If you’ve done much fiction writing, it’s probably happened to you. You’re cooking along on a story or a novel, describing things as they happen. Then all of a sudden…you hit a brick wall. It’s not that you don’t know where your story goes in story terms — it’s that you don’t know how to describe what needs to happen next. I’m not talking about plot or story structure; I’m talking about scene-building and sensual details.
Let me give you an example. I recently wrote a novel that required me to know what it looked like, felt like and smelled like in about 40 different locations — on boats of one size or another, different areas of different ships, on the high seas off the east coast of South America vs. the west coast of Africa — etc. etc. etc.
The sensual details of a narrator’s experience are, to me, what are both most important and most pleasurable in the process of writing — especially writing long-form fiction like novels.
For me to enjoy writing a scene about being in the hold of a Bengali container ship, I need to have a sense of what it’s like there. My viewpoint character’s very tangible reality needs to become my reality. And yet this asshole insisted on doing crap I’d never done and going places I’d never been.
What a prick!! You believe the brass ones on this joker?
Sure, I can go back and find the memoirs of a Bengali sailor, if they exist; I can find an article about what it’s like to be on a ship; blah blah blah. I can do all of those things — but if I do them in the middle of my writing day, then the fiction doesn’t get written. Especially when I’m on a deadline, I simply can’t do all the research that is suggested by a plot that’s boiling over. That’s a sign that the plot is going swimmingly. Unfortunately, it’s also a huge pain in my ass.
This is one of the things I find most challenging about writing long-form fiction. If I’m doing it right, I run up against stuff I don’t know how to do. Some things are easy. Interpersonal stuff? Easy as pie, Bubba. I’m pretty good at imagining what it would be like for a middle-class, educated goth chick to confront her mother about her upbringing and say “You never loved me!” blah blah blah. I know what a shitty dive bar in Fresno smells like.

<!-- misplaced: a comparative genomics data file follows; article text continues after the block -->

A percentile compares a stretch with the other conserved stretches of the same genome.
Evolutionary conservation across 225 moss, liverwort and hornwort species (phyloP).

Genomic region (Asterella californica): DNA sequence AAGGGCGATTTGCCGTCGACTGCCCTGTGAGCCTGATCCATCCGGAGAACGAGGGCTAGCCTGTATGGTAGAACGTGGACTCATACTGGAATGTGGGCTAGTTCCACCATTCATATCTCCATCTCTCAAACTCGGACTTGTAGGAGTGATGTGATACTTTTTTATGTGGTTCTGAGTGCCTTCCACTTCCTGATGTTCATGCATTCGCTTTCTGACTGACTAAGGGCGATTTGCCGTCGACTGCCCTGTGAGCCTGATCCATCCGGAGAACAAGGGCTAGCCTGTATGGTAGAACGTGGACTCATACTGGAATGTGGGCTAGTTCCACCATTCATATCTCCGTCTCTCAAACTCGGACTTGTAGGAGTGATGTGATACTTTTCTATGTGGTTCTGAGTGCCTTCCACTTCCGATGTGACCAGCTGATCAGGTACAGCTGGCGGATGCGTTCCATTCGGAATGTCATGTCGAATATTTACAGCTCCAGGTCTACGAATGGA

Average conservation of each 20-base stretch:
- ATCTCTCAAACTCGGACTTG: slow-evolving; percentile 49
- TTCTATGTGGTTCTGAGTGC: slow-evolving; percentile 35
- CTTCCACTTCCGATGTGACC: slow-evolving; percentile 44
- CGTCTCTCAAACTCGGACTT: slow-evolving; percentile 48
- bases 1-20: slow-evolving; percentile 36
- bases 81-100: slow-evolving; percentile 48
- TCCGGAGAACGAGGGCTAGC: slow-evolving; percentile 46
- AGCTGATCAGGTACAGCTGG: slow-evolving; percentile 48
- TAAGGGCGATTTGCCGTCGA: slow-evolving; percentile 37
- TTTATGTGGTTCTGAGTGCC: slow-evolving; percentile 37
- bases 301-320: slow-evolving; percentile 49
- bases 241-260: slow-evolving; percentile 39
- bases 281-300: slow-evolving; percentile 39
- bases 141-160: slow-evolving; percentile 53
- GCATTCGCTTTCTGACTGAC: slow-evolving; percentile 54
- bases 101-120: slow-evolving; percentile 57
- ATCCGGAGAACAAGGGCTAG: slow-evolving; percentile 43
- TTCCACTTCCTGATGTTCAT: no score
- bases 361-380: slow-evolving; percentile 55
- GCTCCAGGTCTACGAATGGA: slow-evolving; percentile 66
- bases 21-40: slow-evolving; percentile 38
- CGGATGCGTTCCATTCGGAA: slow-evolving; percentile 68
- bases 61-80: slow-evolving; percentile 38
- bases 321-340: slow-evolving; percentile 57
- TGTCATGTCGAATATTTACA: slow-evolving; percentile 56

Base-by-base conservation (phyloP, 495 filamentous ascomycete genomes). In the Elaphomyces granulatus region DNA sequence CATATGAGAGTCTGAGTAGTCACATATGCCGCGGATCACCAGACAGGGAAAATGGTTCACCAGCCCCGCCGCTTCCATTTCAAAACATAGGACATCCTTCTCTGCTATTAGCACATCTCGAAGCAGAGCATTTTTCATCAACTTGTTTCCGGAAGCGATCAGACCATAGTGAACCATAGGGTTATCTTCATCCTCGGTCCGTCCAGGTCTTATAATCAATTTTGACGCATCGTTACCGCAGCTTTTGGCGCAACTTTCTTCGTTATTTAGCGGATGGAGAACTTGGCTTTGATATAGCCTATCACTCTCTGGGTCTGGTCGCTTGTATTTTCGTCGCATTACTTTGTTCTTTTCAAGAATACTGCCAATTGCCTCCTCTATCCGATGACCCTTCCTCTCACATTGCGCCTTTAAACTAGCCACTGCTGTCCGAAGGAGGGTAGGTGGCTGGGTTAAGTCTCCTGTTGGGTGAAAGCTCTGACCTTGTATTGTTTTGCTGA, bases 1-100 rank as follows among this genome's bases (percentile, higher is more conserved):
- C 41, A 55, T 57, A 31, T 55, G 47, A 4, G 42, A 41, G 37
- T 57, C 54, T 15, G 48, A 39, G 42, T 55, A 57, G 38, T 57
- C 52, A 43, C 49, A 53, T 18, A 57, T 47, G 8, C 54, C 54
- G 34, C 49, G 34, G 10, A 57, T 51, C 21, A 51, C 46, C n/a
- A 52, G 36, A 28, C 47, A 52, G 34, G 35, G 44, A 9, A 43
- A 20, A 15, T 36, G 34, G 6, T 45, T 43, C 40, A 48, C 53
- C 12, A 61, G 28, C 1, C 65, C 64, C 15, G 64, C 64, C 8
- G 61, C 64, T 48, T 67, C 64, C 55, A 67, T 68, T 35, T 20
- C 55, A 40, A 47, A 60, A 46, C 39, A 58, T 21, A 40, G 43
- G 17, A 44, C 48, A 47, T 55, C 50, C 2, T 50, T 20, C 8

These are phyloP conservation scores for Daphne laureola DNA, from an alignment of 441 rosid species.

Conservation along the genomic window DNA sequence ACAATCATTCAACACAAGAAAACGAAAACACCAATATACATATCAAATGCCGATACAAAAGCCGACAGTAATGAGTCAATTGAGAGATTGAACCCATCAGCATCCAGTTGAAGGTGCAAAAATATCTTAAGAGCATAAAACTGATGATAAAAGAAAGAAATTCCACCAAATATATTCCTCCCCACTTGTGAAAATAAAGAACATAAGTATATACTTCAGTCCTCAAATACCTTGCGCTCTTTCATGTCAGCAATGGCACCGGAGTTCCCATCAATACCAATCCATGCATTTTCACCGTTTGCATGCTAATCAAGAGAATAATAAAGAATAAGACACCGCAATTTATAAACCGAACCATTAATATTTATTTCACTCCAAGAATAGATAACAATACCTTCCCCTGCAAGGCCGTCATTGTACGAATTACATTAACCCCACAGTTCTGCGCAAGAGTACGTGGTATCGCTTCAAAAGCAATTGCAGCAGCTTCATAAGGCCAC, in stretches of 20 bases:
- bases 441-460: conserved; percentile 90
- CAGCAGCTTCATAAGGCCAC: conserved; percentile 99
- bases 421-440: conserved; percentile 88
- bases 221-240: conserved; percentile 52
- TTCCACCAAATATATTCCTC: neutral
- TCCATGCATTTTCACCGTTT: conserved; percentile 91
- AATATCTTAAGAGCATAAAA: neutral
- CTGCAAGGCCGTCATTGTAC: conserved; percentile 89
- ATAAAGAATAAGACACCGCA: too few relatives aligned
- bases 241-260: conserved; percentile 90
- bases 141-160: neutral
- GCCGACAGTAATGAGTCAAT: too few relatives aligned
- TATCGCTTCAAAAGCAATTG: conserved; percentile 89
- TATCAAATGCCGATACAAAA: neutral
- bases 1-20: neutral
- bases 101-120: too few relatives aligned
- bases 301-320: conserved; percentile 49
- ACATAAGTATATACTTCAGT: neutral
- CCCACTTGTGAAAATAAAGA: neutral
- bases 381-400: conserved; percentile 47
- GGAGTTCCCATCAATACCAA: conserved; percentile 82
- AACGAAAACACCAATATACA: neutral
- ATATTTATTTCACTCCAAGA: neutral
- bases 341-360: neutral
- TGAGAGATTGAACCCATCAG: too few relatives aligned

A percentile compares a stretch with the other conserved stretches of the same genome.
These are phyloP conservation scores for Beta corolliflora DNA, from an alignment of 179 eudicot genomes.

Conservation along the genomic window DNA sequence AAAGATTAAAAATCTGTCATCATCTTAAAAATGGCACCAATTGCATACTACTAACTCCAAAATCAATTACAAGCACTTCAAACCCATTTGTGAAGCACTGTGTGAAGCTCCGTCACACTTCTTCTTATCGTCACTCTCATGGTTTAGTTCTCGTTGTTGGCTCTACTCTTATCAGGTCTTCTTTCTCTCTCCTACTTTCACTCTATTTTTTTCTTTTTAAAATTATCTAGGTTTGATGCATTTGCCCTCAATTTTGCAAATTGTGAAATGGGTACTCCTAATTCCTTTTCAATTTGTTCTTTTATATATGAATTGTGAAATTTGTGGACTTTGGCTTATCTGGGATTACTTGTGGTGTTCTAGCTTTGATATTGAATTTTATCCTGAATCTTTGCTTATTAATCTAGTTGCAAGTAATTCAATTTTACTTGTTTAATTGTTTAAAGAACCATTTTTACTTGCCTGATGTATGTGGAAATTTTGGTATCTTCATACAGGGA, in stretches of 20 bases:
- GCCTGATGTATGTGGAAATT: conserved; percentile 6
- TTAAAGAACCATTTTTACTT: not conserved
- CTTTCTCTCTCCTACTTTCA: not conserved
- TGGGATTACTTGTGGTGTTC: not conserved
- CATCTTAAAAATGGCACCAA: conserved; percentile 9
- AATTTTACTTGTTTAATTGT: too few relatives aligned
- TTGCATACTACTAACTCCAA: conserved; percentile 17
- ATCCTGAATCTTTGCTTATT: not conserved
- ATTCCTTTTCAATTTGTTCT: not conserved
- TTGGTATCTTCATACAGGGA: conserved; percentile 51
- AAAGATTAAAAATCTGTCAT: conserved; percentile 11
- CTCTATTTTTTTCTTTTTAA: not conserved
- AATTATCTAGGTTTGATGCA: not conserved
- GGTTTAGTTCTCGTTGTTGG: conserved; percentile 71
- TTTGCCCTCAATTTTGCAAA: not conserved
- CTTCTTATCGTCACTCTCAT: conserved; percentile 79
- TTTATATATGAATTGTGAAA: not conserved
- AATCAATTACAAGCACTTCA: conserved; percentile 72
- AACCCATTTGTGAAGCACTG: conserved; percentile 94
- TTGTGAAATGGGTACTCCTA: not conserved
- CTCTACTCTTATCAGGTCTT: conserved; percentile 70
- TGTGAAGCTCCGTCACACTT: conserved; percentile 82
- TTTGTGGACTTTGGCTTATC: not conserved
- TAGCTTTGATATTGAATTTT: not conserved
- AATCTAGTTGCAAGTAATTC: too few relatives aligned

But as for what it feels like to jump out of a Coast Guard helicopter into storm waters off Santa Barbara, or crawl through a cave half a mile underground? I haven’t the foggiest.
People who have never written ten words of fiction, people who are seasoned fiction-writing professionals, and everyone in between, will tell you that the way to deal with this problem is to “Make it up.” That seems as obvious to them as they feel it should to me. Makes sense, right?
But “make it up,” to a fiction writer, has infinite permutations to it. The entire job description consists of “make it up,” so telling me to “make it up” is like telling a surgeon to “operate.” If you feel qualified to tell me that I should “make it up,” then you write the New York Times best-seller. Go ahead…I’m waiting.
“Make it up” is the hardest thing in the world for me when i don’t have a natural reference point for an experience. For me, with my style of composition, one detail depends on the detail before it. What kind of entrance a Bengali container ship has from the main deck to the deck below determines what it feels like to be there, to go through the entrance, to find a bunch of zombies puking green muck on you and howling, “Brains!!”